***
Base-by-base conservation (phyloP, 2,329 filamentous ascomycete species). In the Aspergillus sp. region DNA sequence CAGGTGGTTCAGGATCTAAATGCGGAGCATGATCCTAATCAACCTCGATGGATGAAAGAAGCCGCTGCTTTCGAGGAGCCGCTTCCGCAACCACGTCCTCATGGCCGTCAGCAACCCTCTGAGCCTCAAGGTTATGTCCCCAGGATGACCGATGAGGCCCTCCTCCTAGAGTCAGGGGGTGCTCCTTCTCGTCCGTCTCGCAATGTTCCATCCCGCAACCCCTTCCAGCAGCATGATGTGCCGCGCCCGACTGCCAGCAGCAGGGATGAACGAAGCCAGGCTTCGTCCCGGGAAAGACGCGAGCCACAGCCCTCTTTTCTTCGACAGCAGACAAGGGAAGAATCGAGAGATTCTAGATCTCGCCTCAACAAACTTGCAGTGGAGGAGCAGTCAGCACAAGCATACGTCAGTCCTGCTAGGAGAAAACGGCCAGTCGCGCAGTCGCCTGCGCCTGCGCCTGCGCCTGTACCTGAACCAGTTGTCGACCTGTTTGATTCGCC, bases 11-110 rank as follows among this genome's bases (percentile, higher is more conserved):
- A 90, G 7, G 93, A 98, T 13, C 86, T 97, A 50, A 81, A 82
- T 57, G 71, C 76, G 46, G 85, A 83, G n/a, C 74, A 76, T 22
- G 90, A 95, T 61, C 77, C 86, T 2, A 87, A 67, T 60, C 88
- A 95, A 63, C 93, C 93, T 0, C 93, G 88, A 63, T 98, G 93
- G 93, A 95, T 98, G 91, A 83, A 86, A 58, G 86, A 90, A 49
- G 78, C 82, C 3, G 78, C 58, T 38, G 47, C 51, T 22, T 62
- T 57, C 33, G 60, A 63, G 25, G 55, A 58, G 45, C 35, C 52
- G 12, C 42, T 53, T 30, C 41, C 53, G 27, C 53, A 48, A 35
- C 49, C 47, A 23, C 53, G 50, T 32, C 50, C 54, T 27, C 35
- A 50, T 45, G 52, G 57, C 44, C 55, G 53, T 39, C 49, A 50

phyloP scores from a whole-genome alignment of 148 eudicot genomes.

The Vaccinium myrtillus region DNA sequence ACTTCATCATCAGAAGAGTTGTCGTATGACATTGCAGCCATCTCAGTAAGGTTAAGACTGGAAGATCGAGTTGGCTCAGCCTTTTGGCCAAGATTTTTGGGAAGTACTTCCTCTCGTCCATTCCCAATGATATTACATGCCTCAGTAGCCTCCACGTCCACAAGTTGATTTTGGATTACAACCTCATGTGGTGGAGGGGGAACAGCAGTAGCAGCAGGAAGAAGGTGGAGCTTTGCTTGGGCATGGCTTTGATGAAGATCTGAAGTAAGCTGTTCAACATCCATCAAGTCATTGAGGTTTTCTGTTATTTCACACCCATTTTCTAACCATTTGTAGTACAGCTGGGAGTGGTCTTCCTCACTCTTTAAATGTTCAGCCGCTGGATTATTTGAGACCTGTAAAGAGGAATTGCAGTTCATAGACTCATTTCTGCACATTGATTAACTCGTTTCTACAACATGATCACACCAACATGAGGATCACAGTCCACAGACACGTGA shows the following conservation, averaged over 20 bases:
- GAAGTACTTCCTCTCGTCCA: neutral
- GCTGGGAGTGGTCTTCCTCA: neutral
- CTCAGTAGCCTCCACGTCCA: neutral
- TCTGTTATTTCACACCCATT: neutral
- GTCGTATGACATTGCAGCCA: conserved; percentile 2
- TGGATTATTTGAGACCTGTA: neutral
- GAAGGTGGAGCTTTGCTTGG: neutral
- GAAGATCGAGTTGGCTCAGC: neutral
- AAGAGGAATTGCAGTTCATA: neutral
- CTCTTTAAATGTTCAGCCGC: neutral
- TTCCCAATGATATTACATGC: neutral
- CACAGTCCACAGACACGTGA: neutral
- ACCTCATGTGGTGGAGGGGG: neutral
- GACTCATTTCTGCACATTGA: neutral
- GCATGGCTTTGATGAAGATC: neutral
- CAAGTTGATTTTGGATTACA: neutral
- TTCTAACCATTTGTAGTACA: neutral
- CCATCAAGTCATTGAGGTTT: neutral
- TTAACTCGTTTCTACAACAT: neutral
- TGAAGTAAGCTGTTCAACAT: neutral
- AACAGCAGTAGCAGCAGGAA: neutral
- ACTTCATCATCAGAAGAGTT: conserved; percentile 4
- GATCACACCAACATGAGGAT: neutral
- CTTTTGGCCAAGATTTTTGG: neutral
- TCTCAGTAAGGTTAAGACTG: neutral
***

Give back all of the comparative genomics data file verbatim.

Base-by-base conservation (phyloP, 2,329 filamentous ascomycete species). In the Aspergillus sp. region DNA sequence CAGGTGGTTCAGGATCTAAATGCGGAGCATGATCCTAATCAACCTCGATGGATGAAAGAAGCCGCTGCTTTCGAGGAGCCGCTTCCGCAACCACGTCCTCATGGCCGTCAGCAACCCTCTGAGCCTCAAGGTTATGTCCCCAGGATGACCGATGAGGCCCTCCTCCTAGAGTCAGGGGGTGCTCCTTCTCGTCCGTCTCGCAATGTTCCATCCCGCAACCCCTTCCAGCAGCATGATGTGCCGCGCCCGACTGCCAGCAGCAGGGATGAACGAAGCCAGGCTTCGTCCCGGGAAAGACGCGAGCCACAGCCCTCTTTTCTTCGACAGCAGACAAGGGAAGAATCGAGAGATTCTAGATCTCGCCTCAACAAACTTGCAGTGGAGGAGCAGTCAGCACAAGCATACGTCAGTCCTGCTAGGAGAAAACGGCCAGTCGCGCAGTCGCCTGCGCCTGCGCCTGCGCCTGTACCTGAACCAGTTGTCGACCTGTTTGATTCGCC, bases 11-110 rank as follows among this genome's bases (percentile, higher is more conserved):
- A 90, G 7, G 93, A 98, T 13, C 86, T 97, A 50, A 81, A 82
- T 57, G 71, C 76, G 46, G 85, A 83, G n/a, C 74, A 76, T 22
- G 90, A 95, T 61, C 77, C 86, T 2, A 87, A 67, T 60, C 88
- A 95, A 63, C 93, C 93, T 0, C 93, G 88, A 63, T 98, G 93
- G 93, A 95, T 98, G 91, A 83, A 86, A 58, G 86, A 90, A 49
- G 78, C 82, C 3, G 78, C 58, T 38, G 47, C 51, T 22, T 62
- T 57, C 33, G 60, A 63, G 25, G 55, A 58, G 45, C 35, C 52
- G 12, C 42, T 53, T 30, C 41, C 53, G 27, C 53, A 48, A 35
- C 49, C 47, A 23, C 53, G 50, T 32, C 50, C 54, T 27, C 35
- A 50, T 45, G 52, G 57, C 44, C 55, G 53, T 39, C 49, A 50

phyloP scores from a whole-genome alignment of 148 eudicot genomes.

The Vaccinium myrtillus region DNA sequence ACTTCATCATCAGAAGAGTTGTCGTATGACATTGCAGCCATCTCAGTAAGGTTAAGACTGGAAGATCGAGTTGGCTCAGCCTTTTGGCCAAGATTTTTGGGAAGTACTTCCTCTCGTCCATTCCCAATGATATTACATGCCTCAGTAGCCTCCACGTCCACAAGTTGATTTTGGATTACAACCTCATGTGGTGGAGGGGGAACAGCAGTAGCAGCAGGAAGAAGGTGGAGCTTTGCTTGGGCATGGCTTTGATGAAGATCTGAAGTAAGCTGTTCAACATCCATCAAGTCATTGAGGTTTTCTGTTATTTCACACCCATTTTCTAACCATTTGTAGTACAGCTGGGAGTGGTCTTCCTCACTCTTTAAATGTTCAGCCGCTGGATTATTTGAGACCTGTAAAGAGGAATTGCAGTTCATAGACTCATTTCTGCACATTGATTAACTCGTTTCTACAACATGATCACACCAACATGAGGATCACAGTCCACAGACACGTGA shows the following conservation, averaged over 20 bases:
- GAAGTACTTCCTCTCGTCCA: neutral
- GCTGGGAGTGGTCTTCCTCA: neutral
- CTCAGTAGCCTCCACGTCCA: neutral
- TCTGTTATTTCACACCCATT: neutral
- GTCGTATGACATTGCAGCCA: conserved; percentile 2
- TGGATTATTTGAGACCTGTA: neutral
- GAAGGTGGAGCTTTGCTTGG: neutral
- GAAGATCGAGTTGGCTCAGC: neutral
- AAGAGGAATTGCAGTTCATA: neutral
- CTCTTTAAATGTTCAGCCGC: neutral
- TTCCCAATGATATTACATGC: neutral
- CACAGTCCACAGACACGTGA: neutral
- ACCTCATGTGGTGGAGGGGG: neutral
- GACTCATTTCTGCACATTGA: neutral
- GCATGGCTTTGATGAAGATC: neutral
- CAAGTTGATTTTGGATTACA: neutral
- TTCTAACCATTTGTAGTACA: neutral
- CCATCAAGTCATTGAGGTTT: neutral
- TTAACTCGTTTCTACAACAT: neutral
- TGAAGTAAGCTGTTCAACAT: neutral
- AACAGCAGTAGCAGCAGGAA: neutral
- ACTTCATCATCAGAAGAGTT: conserved; percentile 4
- GATCACACCAACATGAGGAT: neutral
- CTTTTGGCCAAGATTTTTGG: neutral
- TCTCAGTAAGGTTAAGACTG: neutral